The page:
A new method for synthesising oxyhydride materials
17 Jan 2019



Hydrogen-conducting materials have been widely studied for various technological applications, including proton conductors, high-temperature solid oxide fuel components and metals for hydrogen storage.


​​​The crystal structure of orthorhombic (Immm) La2LiHO3 as determined by x-ray diffraction. The atomic species are represented as lanthanum (green), lithium (pink), hydrogen (white), and oxygen (red).


Oxyhydrides, in which oxide and hydride anions share the same anionic lattice, are relatively rare compounds, and their synthesis is challenging. A team of researchers from the University of Oslo has used powder neutron diffraction experiments on Polaris and quasi-elastic neutron scattering measurements on Iris to develop a new method of synthesising La2LiHO3 that allows the production of larger quantities. They also reported, in detail, the conditions favouring high-quality high-yield samples of this material, which will be of considerable importance for further studies into its properties and potential practical applications in real devices.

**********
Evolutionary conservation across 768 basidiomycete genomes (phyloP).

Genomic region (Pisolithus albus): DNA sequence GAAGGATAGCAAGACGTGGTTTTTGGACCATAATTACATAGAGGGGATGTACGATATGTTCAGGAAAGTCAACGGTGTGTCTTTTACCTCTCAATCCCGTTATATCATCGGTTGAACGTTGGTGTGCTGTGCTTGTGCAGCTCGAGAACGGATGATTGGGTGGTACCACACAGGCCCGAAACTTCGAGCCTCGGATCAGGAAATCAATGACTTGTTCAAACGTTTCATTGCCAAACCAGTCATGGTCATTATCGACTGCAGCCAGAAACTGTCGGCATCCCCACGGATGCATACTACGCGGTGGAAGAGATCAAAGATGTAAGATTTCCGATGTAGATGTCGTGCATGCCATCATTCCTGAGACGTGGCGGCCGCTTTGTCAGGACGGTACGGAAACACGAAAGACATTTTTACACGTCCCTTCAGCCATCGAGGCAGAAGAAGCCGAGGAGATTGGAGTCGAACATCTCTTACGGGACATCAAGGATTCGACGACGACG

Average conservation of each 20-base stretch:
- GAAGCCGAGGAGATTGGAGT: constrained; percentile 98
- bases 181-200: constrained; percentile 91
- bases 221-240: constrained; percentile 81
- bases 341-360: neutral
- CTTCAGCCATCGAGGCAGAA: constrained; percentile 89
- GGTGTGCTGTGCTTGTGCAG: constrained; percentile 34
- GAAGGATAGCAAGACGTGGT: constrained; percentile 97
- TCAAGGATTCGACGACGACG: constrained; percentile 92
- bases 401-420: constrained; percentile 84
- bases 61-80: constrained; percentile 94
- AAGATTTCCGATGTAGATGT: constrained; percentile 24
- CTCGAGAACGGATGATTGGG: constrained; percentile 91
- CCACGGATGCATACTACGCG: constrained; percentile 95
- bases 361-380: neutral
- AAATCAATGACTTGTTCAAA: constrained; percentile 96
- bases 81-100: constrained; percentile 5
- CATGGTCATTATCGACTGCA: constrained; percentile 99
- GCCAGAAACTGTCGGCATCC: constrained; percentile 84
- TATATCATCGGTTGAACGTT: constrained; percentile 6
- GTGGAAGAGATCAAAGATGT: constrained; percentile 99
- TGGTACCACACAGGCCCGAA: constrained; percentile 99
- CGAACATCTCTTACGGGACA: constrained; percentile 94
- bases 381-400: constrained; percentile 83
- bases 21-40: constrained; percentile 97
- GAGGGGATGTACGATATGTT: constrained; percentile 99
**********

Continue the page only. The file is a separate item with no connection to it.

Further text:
Related publication: O. S. Fjellvag et al. “Thermal and Structural Aspects of the Hydride-Conducting Oxyhydride La2LiHO3 Obtained via a Halide Flux Method" Inorg. Chem. 56 (18)(2017), 11123–11128, DOI: 10.1021/acs.inorgchem.7b01409​

Contact: de Laune, Rosie (STFC,RAL,ISIS)